BANGKOK (Reuters) - A former transport minister in the Thai government ousted by a 2014 military coup won Bangkok's first governor election for nine years on Sunday in what some observers say is a sign of the waning popularity of Prime Minister Prayuth Chan-ocha.
Independent candidate Chadchart Sittipunt, 55, won the election by a record 1.3 million votes while his nearest rivals both captured about 250,000 votes, according to the unofficial result announced by the Election Commission.
The poll is the first governor race since 2013, with 31 candidates seeking to win the support of the capital's 4.4 million eligible voters, including 700,000 first-time voters.
Bangkok is the only province in Thailand to elect its own governor every four years since 1985, though the process was suspended when former military junta leader Prayuth came to power in the 2014 coup.
Prayuth won a 2019 general election that critics say was flawed. The Thai government has rejected the accusations and said the poll was free and fair.
Since July 2020 Prayuth has been the target of the biggest anti-government protests in years.
Chadchart, who was among the prime minister candidates for the opposition Pheu Thai Party in the 2019 election, said his victory on Sunday showed the power of the democratic process and vowed to heal political differences as he takes on the city's top job.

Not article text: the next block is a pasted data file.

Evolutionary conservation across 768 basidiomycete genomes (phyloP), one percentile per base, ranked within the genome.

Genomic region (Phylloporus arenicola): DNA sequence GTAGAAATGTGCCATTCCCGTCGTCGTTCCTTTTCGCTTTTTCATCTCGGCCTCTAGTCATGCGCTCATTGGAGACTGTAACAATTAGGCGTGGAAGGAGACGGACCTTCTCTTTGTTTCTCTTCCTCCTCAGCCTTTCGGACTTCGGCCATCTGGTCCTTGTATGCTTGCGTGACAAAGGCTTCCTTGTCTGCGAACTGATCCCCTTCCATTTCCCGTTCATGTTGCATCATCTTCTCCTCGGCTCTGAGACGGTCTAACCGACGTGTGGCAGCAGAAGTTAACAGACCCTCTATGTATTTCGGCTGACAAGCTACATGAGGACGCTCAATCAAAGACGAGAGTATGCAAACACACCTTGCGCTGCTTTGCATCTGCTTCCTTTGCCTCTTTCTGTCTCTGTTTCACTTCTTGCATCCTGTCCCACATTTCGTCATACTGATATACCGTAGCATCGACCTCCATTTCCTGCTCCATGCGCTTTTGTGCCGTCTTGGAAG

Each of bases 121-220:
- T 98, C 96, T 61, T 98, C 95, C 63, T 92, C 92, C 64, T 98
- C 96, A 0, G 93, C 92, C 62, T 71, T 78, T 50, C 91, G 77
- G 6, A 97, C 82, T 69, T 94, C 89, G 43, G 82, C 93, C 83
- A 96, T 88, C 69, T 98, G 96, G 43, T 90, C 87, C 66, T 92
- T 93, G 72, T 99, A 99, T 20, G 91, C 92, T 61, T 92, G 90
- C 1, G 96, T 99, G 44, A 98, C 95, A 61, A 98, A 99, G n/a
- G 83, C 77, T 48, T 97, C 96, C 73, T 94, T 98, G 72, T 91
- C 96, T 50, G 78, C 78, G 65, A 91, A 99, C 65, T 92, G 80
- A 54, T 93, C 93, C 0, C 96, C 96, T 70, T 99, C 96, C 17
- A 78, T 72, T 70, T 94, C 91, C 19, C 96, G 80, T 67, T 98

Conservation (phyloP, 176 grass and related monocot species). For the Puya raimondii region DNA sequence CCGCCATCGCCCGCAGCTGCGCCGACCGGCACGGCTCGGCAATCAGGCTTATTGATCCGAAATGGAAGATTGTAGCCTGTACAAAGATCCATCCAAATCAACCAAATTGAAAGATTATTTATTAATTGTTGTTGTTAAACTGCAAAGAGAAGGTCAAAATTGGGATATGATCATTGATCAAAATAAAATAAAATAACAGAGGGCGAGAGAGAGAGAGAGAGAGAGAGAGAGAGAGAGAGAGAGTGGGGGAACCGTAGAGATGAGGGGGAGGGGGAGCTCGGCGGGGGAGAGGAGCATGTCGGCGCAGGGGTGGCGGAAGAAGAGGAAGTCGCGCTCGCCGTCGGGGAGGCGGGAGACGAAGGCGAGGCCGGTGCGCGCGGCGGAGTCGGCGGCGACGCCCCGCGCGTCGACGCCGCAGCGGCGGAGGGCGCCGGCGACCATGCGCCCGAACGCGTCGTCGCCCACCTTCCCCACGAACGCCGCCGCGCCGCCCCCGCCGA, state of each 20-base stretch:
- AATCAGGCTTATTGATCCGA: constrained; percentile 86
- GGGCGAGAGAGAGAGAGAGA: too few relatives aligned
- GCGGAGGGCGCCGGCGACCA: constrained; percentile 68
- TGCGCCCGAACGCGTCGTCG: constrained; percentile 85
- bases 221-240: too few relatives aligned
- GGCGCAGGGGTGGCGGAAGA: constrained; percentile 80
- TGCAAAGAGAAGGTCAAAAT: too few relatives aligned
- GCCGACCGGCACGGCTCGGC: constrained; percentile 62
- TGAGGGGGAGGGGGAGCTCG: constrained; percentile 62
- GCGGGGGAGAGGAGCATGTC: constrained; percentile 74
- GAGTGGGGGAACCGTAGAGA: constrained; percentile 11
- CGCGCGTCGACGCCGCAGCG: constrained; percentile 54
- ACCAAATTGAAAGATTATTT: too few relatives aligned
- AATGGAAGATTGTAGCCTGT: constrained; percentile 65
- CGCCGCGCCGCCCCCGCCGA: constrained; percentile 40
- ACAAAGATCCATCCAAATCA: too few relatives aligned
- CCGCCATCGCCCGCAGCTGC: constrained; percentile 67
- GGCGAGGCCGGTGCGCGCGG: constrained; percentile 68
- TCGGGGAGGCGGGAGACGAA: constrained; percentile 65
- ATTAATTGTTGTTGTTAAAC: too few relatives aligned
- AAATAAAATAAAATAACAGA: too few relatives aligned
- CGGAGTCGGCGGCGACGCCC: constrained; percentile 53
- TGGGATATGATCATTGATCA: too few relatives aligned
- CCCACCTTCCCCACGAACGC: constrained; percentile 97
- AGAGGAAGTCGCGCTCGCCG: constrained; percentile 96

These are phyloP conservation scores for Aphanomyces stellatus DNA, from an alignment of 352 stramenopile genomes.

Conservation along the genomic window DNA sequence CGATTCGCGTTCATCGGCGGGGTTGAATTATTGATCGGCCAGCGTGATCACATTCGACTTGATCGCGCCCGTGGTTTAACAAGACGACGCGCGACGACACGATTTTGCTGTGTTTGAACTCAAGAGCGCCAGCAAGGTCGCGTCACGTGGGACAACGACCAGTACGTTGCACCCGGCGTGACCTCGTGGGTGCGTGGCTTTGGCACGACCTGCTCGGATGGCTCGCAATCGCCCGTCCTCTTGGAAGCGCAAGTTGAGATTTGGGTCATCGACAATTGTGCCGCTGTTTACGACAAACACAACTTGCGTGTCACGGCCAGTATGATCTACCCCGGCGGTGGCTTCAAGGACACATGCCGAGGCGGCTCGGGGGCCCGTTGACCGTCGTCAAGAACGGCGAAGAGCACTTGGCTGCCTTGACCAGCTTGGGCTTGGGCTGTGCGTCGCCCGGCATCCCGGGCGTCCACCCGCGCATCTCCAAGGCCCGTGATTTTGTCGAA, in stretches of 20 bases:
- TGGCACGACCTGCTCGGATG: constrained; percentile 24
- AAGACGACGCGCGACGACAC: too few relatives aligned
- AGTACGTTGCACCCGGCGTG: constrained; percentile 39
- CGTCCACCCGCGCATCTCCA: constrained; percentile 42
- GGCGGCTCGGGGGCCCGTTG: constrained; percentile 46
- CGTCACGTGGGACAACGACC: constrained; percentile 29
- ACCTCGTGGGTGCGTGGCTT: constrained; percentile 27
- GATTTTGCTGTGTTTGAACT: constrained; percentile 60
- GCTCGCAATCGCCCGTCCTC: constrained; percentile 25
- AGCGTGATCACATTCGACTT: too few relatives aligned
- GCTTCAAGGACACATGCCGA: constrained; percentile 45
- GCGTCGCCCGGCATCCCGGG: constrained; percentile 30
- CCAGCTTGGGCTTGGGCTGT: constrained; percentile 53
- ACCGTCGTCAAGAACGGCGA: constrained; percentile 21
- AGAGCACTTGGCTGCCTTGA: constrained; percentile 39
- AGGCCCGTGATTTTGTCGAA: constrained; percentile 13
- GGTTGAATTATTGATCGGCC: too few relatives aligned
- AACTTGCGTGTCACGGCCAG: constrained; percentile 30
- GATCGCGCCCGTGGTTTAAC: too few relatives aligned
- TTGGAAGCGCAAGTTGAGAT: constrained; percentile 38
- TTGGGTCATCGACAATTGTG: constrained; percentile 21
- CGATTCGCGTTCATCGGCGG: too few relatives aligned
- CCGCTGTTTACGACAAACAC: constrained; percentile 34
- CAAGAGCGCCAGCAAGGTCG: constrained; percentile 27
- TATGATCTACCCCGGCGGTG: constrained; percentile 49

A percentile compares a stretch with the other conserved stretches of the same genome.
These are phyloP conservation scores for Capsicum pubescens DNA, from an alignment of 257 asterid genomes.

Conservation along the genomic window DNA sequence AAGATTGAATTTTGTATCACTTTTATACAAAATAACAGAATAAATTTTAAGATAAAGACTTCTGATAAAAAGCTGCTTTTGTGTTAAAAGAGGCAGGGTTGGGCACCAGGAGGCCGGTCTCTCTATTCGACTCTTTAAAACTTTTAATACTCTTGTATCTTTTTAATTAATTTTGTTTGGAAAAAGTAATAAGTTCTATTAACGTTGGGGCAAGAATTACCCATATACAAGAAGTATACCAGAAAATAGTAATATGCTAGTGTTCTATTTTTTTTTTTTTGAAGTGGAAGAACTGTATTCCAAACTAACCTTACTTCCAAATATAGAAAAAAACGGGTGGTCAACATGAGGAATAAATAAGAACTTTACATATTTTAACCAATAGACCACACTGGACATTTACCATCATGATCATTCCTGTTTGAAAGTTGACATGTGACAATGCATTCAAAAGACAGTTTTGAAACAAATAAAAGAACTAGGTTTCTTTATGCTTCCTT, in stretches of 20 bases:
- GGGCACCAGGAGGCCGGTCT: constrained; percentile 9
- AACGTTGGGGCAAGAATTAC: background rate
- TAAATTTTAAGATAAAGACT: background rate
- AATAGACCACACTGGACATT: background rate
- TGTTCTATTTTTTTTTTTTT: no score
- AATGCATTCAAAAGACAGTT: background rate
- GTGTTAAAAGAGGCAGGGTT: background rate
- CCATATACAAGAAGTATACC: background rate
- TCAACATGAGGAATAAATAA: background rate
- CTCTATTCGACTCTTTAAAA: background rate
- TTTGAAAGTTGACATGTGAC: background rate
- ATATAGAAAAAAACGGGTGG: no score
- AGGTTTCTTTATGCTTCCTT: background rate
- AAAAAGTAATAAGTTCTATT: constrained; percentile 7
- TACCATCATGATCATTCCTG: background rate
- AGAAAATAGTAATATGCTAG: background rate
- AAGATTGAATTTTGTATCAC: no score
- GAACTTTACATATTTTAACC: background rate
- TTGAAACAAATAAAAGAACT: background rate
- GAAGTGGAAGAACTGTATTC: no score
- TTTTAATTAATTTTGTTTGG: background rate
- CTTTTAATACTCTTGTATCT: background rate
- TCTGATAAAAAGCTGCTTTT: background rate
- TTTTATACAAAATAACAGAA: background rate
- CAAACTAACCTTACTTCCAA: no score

"I am ready to be the governor for everyone ... we have to get beyond divisions and be united to take Bangkok forward," he said.
Thitinan Pongsudhirak, a political analyst at Chulalongkorn University, said that Chadchart's victory demonstrates declining support for the Prime Minister's conservative government.
"Chadchart's landslide victory is an indictment against all that has transpired since the May 2014 military coup," said Pongsudhirak.
"It's a protest vote against the mismanagement and ineptitude of the military regime since."
Chadchart's rivals conceded defeat on Sunday, though it could be a week or more before the Election Commission declares the official result.
A government spokeswoman declined to comment on the Bangkok governor election.
(Reporting by Panu Wongcha-um and Panarat Thepgumpanat; Editing by David Goodman)